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‘A true reservoir of goodness’

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Portraits of Jeremy Reynalds loom large over the sanctuary at Calvary of Albuquerque on Tuesday, as members of his family enter for a memorial service in honor of the later founder of Joy Junction, the state’s largest homeless shelter. (Greg Sorber/Albuquerque Journal)

ALBUQUERQUE, N.M. — Jeremy Reynalds, founder of Joy Junction, the state’s largest homeless shelter, was remembered during his memorial service Tuesday as compassionate, determined, a visionary, someone who influenced public opinion and a true believer in his faith.

More than 300 people attended the afternoon memorial at Calvary of Albuquerque, among them family, friends, fellow pastors, former and current residents and employees of Joy Junction, and city and county officials, including Albuquerque Mayor Tim Keller.

Reynalds, 60, died late last Tuesday after a long illness. Joy Junction, founded in 1986, today provides meals and shelter for up to 300 people a night.

Skip Heitzig, senior pastor at Calvary, said he regularly met with Reynalds and other pastors to talk about issues affecting the community. “The man who cared so much for the homeless is now finally home,” Heitzig told those gathered. “This man was a visionary, with a big vision and an unrelenting vision, and he’d always play that note over and over again until the people around him got the message. The message was, ‘I care for the poor and the homeless, you should too.'”

Heitzig went on to clarify that Reynalds did not die. “It would be more apt and accurate to say Jeremy moved. In the days ahead people will say so sorry you’ve lost your father, your husband, your friend; but something isn’t lost when you know exactly where it is. Jeremy isn’t lost. We didn’t lose him, he just beat us there.”

Long time friend, Erica Ferraro read from the Maya Angelou poem, “When Great Trees Fall.” She called Reynalds “compassionate, determined and a true reservoir of goodness.” She also read a verse from the Gospel of Matthew that was particularly apropos in honoring someone who devoted his life in service to the less fortunate: “‘For I was hungry and you gave me something to eat, I was thirsty and you gave me something to drink, I was a stranger and you invited me in, I needed clothes and you clothed me.'”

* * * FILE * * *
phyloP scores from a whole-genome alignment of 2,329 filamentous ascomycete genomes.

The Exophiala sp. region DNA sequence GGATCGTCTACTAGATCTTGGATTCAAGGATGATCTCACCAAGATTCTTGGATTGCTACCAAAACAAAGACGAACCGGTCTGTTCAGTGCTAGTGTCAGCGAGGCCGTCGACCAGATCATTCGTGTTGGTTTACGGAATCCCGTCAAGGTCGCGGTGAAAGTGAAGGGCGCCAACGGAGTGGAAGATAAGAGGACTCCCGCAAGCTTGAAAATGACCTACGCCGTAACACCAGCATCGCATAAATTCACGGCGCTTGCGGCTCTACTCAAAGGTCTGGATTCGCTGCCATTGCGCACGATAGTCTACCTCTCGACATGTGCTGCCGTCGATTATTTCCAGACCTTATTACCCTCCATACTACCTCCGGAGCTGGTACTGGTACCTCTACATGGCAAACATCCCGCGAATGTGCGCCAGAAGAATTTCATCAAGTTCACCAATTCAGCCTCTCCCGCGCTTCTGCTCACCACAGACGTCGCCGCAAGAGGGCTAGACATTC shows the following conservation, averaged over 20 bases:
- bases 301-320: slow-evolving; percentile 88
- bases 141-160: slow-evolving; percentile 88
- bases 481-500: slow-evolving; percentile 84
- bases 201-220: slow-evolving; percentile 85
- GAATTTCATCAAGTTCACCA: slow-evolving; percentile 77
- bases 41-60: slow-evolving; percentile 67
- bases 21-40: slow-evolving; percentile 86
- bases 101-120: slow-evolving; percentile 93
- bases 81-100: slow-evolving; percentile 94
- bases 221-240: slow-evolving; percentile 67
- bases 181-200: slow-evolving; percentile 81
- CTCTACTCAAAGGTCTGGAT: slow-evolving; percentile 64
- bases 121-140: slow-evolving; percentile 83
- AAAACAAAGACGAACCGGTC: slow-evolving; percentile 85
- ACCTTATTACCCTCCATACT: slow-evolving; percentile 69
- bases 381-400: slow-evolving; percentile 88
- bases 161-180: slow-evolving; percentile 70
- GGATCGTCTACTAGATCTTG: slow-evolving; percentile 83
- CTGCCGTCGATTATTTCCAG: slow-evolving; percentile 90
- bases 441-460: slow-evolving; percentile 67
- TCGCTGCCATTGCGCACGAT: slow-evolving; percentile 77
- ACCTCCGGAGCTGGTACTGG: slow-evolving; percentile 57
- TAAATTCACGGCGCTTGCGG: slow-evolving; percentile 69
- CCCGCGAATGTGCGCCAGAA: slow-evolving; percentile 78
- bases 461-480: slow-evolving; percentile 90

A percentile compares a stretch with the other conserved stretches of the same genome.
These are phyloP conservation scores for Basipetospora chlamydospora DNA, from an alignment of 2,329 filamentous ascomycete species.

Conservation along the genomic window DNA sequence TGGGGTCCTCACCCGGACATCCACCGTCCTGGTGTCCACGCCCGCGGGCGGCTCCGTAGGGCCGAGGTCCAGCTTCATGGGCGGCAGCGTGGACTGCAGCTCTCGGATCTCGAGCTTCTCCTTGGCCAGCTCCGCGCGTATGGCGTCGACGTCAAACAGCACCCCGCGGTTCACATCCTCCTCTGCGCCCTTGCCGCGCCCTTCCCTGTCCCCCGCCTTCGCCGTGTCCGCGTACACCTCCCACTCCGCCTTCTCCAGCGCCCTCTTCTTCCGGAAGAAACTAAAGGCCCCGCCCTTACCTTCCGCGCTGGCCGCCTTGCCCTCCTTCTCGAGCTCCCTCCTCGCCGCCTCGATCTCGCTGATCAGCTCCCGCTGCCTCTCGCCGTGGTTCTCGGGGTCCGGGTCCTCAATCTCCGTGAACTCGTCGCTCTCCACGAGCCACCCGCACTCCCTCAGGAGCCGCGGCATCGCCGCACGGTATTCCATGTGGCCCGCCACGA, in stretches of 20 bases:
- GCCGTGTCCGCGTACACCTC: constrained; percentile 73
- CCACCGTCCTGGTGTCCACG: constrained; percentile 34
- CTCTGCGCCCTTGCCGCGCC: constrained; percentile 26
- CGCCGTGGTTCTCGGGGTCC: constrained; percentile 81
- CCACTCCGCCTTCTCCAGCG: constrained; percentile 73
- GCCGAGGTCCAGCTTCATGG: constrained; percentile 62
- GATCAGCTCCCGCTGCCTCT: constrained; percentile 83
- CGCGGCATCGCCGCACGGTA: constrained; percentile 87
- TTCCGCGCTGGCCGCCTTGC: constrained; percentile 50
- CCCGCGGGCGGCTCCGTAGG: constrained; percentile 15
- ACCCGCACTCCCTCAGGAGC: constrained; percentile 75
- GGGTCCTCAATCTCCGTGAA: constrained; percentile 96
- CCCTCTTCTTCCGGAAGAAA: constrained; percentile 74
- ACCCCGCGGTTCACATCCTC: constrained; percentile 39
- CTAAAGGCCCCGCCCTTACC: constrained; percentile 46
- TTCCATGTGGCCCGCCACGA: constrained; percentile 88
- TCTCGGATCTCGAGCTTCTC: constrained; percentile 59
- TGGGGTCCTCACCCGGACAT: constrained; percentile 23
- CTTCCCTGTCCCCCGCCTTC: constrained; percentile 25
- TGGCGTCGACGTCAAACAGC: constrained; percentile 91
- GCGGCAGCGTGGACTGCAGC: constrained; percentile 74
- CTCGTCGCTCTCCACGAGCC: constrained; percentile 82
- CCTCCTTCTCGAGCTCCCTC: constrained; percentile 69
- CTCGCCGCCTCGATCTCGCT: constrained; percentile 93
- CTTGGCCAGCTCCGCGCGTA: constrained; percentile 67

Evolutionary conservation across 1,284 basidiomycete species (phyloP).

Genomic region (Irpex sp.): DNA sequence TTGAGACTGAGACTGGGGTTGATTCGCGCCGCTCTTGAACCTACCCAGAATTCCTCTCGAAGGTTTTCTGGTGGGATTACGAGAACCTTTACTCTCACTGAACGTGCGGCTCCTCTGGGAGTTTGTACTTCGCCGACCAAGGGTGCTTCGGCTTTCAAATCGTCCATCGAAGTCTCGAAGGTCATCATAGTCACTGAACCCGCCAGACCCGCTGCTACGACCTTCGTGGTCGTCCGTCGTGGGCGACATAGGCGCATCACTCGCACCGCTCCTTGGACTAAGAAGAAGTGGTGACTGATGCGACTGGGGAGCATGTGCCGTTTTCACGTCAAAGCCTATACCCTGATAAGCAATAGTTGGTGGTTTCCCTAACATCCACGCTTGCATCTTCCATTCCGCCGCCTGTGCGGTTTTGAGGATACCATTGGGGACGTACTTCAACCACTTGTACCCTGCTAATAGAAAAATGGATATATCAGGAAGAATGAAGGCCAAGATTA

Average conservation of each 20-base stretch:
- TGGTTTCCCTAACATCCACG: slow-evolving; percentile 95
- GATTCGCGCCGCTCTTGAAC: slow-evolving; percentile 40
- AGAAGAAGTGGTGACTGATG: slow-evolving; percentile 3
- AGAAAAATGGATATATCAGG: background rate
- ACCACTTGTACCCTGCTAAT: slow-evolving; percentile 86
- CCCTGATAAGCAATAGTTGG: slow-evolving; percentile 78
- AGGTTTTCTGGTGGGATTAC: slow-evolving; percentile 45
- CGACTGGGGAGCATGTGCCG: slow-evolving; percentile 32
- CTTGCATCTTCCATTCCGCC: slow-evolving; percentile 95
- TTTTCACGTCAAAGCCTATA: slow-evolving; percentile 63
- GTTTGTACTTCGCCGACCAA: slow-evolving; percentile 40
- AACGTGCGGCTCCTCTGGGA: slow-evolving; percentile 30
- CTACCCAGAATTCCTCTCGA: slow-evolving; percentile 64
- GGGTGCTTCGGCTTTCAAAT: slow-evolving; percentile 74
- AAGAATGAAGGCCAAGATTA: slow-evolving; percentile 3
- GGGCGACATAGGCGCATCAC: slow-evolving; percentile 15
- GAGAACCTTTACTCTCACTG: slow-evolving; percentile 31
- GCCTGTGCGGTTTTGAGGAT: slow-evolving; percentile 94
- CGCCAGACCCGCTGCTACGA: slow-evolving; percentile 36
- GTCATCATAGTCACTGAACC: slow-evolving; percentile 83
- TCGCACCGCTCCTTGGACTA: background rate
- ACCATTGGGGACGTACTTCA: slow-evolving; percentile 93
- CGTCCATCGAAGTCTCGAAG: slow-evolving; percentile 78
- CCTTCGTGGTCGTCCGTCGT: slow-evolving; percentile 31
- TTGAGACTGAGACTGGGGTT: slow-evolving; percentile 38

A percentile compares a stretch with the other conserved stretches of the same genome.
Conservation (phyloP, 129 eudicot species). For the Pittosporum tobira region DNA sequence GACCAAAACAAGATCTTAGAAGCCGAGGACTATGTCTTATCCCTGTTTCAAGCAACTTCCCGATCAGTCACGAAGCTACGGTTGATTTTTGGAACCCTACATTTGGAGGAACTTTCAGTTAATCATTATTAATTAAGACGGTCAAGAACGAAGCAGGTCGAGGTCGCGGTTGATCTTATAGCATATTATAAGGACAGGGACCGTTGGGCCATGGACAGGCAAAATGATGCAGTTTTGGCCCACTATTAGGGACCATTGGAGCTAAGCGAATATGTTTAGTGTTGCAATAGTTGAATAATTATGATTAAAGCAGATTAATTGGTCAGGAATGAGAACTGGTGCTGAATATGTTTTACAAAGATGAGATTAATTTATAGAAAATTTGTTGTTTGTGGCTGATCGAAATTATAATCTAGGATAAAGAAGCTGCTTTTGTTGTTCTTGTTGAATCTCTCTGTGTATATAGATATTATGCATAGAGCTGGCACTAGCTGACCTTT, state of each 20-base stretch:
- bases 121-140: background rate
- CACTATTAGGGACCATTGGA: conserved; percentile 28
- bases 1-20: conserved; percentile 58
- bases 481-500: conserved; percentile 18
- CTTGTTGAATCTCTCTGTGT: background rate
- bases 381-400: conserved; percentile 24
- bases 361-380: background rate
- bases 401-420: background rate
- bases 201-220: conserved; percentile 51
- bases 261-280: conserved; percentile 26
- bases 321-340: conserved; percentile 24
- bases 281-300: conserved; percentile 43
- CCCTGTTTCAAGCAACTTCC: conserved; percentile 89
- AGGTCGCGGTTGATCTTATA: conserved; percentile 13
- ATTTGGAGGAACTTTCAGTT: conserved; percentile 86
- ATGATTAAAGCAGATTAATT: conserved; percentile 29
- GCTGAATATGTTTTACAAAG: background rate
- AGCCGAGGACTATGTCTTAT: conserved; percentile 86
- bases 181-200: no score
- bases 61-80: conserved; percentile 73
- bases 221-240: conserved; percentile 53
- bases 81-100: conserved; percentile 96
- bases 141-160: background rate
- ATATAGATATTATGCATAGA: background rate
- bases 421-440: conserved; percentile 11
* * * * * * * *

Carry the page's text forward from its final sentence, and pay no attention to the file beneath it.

Reynalds wife, Elma Reynalds, read a touching letter from a former Joy Junction resident who wished to pay tribute to the late shelter founder, saying he came to Joy Junction depressed and suicidal, but during his time there, through participation in programs and the influence of Jeremy, his life and his faith were restored.

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Elma Reynalds delivers a eulogy for her late husband during the memorial service for him. She assured those in attendance that the work and vision of Jeremy would continue. (Greg Sorber/Albuquerque Journal)

Elma Reynalds called Joy Junction “Jeremy’s heartbeat,” and said the shelter will continue with his vision. “We need you more than ever,” she told the audience. “Let’s continue to end homelessness one life at a time, and end hunger one meal at a time.”

Ben Knox, one of Reynalds’ children, was mostly around during the formative years of Joy Junction. He told how he and his siblings initially resented that their father spent so much time and resources into building the homeless shelter.

“It was hurtful at first, we felt we were loosing a piece of our dad,” he said. Later, they came to understand the importance of their father’s mission. Even his return to school to acquire master’s and doctoral degrees, was all in the service of that mission, he said.

“To the end of his life, to the very last day, every single piece of his time, every single piece of his money was given to the work that God put him on. He never took his hand off that plow,” Knox said. “And he didn’t just give his time, and he didn’t just give his money. He gave all of himself.”

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